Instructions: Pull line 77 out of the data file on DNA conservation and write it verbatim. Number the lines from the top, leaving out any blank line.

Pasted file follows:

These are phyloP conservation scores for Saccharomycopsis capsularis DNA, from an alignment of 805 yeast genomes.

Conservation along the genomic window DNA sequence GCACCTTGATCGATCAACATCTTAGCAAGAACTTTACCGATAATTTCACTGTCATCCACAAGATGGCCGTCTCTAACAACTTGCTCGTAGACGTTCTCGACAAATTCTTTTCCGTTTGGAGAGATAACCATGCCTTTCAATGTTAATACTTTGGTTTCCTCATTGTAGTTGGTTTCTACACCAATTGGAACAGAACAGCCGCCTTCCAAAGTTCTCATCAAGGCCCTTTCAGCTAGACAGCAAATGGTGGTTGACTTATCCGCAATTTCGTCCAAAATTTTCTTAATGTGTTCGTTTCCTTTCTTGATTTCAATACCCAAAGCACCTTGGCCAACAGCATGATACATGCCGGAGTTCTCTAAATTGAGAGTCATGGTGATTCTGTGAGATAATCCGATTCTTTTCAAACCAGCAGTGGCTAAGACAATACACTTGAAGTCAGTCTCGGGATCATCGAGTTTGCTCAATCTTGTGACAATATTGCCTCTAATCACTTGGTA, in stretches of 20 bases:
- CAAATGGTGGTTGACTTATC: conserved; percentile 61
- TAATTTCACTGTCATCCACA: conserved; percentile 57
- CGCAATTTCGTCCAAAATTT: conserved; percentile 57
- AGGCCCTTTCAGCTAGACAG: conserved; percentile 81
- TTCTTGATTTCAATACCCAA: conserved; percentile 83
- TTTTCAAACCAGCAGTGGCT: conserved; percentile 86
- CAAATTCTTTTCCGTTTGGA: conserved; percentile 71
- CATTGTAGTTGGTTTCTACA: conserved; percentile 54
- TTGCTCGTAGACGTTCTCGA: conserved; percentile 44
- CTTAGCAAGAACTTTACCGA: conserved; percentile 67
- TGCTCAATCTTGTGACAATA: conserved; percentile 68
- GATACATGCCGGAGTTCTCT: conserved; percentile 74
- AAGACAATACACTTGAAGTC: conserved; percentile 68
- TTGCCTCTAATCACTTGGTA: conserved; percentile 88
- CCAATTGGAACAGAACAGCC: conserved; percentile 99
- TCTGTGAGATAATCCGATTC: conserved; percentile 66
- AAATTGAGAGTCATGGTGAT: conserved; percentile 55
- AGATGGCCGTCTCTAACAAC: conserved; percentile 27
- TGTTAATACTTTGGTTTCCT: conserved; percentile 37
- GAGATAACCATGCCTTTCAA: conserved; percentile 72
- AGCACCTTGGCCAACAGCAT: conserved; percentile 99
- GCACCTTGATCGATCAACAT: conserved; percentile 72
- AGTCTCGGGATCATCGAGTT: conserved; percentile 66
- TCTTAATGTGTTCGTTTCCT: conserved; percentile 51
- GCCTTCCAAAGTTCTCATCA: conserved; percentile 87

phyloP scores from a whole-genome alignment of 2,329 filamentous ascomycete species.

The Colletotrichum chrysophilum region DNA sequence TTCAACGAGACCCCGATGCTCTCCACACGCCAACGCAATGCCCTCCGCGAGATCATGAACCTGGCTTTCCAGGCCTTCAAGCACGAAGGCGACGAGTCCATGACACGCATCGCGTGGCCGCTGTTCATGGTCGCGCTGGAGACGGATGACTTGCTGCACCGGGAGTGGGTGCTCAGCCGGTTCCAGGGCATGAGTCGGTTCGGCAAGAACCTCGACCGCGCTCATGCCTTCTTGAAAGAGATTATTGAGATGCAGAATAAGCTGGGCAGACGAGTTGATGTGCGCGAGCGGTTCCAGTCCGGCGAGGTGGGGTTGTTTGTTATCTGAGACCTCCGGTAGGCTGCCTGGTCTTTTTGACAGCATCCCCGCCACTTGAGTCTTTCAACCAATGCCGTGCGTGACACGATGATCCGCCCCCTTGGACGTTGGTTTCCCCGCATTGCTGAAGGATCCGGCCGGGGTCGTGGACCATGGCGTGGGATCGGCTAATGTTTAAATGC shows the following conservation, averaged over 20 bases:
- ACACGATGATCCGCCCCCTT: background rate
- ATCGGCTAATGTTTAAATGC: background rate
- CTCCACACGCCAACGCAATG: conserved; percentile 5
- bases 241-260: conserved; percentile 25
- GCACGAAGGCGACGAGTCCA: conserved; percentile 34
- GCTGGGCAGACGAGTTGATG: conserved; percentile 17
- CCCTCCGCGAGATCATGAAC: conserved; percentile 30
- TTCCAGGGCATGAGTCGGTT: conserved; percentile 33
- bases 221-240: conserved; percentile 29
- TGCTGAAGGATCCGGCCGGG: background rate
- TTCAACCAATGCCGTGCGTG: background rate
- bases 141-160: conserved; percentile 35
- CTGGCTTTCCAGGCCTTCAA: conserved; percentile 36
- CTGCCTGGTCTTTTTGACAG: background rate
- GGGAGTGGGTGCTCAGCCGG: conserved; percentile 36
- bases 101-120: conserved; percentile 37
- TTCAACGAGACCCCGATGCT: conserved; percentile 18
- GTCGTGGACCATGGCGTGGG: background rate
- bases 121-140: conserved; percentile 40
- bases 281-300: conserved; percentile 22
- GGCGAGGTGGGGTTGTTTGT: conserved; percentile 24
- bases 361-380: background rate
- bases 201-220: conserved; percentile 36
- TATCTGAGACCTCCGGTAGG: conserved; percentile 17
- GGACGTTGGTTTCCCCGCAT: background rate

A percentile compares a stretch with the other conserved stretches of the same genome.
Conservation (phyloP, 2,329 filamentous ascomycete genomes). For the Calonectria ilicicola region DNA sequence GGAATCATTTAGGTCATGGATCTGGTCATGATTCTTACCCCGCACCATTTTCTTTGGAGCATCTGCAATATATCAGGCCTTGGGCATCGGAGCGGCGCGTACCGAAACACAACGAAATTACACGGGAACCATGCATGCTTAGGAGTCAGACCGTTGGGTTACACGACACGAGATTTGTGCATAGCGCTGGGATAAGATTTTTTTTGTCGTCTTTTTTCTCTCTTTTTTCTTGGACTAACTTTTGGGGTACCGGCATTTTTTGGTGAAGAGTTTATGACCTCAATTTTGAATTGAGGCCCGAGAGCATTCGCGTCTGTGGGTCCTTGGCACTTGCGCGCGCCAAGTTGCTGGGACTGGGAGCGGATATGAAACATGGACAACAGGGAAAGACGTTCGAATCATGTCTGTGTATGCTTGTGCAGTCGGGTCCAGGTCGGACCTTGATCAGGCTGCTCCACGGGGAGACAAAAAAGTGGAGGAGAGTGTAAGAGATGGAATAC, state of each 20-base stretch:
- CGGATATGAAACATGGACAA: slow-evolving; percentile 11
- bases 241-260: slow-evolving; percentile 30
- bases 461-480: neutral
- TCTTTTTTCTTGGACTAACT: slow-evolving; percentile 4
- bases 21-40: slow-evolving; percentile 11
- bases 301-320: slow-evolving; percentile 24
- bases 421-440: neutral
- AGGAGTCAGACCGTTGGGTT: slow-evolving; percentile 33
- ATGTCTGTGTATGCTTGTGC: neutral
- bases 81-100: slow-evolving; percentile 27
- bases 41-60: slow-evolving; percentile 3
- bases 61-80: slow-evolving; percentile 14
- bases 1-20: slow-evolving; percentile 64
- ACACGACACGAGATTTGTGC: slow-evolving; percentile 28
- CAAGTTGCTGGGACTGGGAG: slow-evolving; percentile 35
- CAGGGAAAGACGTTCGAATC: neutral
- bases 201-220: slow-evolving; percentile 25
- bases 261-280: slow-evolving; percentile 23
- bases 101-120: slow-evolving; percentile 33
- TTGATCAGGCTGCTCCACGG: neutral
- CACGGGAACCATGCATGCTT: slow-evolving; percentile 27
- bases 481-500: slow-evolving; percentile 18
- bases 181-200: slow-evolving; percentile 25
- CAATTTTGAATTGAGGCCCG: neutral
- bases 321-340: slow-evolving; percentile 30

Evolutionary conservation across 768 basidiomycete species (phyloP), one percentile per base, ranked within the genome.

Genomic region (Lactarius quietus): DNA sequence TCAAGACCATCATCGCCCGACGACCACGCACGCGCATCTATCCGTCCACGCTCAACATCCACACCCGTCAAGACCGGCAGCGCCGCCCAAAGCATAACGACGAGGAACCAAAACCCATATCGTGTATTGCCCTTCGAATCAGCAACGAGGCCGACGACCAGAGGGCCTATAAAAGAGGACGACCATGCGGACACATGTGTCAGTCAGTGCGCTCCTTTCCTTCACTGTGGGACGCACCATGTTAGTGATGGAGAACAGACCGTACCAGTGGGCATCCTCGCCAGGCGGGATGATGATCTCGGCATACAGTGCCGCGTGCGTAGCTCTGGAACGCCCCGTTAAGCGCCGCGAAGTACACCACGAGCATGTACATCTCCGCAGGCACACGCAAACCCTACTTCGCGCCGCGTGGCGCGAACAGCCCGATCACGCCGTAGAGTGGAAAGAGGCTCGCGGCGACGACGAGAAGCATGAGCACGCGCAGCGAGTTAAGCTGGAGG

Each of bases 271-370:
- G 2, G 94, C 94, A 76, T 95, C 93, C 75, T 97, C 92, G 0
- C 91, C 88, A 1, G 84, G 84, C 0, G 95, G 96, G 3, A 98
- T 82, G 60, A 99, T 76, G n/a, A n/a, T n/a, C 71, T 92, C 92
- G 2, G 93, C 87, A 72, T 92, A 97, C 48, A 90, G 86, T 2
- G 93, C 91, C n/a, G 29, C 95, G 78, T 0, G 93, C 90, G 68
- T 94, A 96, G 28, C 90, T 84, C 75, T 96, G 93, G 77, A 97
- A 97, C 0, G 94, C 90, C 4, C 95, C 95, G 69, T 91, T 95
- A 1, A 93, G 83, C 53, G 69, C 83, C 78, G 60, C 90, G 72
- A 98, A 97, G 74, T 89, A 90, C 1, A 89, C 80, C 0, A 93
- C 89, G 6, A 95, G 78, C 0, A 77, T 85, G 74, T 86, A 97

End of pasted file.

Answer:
- CACGGGAACCATGCATGCTT: slow-evolving; percentile 27